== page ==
Main content area

Plant Availability of Phosphorus in Sewage Sludge Compost

McCoy, J. L., Sikora, L. J., Weil, R. R.
Journal of environmental quality 1986 v.15 no.4 pp. 403
Zea mays, sewage sludge, phosphorus, fertilizer analysis, superphosphate, composts, soil analysis, crop yield, physicochemical properties, District of Columbia, Maryland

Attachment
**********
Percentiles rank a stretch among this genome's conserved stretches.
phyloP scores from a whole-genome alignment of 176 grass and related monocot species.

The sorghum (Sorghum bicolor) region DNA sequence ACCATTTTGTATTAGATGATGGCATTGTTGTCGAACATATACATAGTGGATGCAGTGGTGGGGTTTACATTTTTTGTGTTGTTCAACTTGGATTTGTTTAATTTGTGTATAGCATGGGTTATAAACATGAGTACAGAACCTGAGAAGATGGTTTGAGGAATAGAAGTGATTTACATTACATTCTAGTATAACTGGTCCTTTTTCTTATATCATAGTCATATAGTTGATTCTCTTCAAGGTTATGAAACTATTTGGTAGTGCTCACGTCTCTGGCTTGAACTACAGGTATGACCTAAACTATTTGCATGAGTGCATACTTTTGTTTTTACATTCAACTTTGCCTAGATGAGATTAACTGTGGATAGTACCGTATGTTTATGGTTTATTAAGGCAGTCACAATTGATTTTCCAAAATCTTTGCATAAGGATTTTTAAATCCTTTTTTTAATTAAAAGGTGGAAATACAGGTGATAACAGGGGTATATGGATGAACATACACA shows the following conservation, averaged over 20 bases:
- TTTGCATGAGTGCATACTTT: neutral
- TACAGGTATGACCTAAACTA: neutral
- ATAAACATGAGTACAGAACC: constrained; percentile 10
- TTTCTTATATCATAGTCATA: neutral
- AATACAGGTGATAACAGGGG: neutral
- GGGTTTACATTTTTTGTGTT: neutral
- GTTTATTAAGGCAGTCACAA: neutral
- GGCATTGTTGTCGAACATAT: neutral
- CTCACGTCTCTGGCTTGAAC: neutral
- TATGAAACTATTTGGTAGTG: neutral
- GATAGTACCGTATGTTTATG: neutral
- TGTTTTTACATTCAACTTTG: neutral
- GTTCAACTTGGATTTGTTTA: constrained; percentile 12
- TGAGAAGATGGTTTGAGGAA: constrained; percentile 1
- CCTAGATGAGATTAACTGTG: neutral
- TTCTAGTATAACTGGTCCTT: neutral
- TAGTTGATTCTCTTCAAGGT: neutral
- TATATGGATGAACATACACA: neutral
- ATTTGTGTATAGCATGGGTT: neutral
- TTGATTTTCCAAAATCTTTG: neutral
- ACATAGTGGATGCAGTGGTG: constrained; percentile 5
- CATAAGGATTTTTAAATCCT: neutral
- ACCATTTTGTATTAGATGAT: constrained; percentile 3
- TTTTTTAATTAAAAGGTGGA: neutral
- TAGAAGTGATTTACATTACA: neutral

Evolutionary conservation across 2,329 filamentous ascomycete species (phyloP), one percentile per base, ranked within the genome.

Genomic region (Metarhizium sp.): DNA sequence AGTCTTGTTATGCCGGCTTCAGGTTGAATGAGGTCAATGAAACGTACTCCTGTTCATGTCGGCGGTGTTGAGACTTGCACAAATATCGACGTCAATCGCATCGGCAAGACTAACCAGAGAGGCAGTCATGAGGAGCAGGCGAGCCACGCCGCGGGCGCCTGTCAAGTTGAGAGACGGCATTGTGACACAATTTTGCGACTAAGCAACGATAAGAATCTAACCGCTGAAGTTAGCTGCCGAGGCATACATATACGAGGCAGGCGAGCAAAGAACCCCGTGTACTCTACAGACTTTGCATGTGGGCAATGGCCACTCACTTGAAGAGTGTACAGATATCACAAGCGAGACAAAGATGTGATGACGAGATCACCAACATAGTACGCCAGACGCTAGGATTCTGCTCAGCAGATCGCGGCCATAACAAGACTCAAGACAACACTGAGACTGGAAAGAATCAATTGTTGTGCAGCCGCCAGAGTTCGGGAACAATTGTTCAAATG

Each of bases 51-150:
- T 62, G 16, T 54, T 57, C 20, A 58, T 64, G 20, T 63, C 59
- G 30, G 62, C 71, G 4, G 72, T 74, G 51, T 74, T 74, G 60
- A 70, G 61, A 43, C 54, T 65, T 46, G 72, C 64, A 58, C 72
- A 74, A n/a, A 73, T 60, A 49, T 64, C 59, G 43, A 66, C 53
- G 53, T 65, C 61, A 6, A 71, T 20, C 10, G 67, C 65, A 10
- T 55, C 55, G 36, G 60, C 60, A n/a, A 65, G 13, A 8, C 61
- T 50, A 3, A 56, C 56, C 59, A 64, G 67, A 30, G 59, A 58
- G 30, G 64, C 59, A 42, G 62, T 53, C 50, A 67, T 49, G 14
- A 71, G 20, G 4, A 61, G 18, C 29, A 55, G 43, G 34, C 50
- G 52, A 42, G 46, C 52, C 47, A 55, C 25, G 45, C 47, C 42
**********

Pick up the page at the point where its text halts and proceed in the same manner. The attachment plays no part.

Field and greenhouse studies were conducted to compare the effectiveness of Blue Plains sewage sludge compost (BLU), Parkway sewage sludge compost (PAR), and triple superphosphate (TSP) as sources of P for corn. These amendments were applied to a Sassafras sandy loam (Typic Hapludults) in a field study and to the Sassafras soil and a Christiana silty clay loam (Typic Paleudults) in a greenhouse study. First-year application rates in the field study ranged from 0 to 1500 kg total P/ha. Plots were split the second year with one-half receiving no additional P and one-half receiving P equal to 1st-yr rates. Nitrogen as NHNO was applied at variable rates to plots so that the total assumed available N equaled 180 and 219 kg N/ha for the 1st and 2nd yr, respectively. Dry matter yield and P uptake were measured at the eight-leaf stage (V8) and at maturity. Below the 100 kg P/ha rate, there were no significant differences in P uptake or yield among the different sources and rates of P. Above the 100 kg P/ha rate, TSP but not the composts, significantly increased growth and P uptake by corn in both field and greenhouse studies. The TSP was approximately four to seven times more effective than either compost in raising tissue P concentration in corn (L) ear leaves. A maximum of 2.05 and 11.2% of the P applied as compost and TSP, respectively, was taken up by the corn. Soil P extracted by the dilute double acid (0.5 HCl and 0.0125 HSO) and 0.5 NaHCO methods increased with increasing P application from all sources. Extractable soil P by both methods correlated well with total P uptake from TSP but did not correlate well with P uptake from the composts. A P fractionation indicated that most of the compost P was associated with Fe and Al and only 2 to 5% was in organic forms. The Fe-bound P fraction of the amended soils increased with increasing P application from all sources. Two factors appeared to control the P uptake response of corn: the treatment of the wastewater to remove P at the sewage treatment plant, and the P fixing capcity of the soil.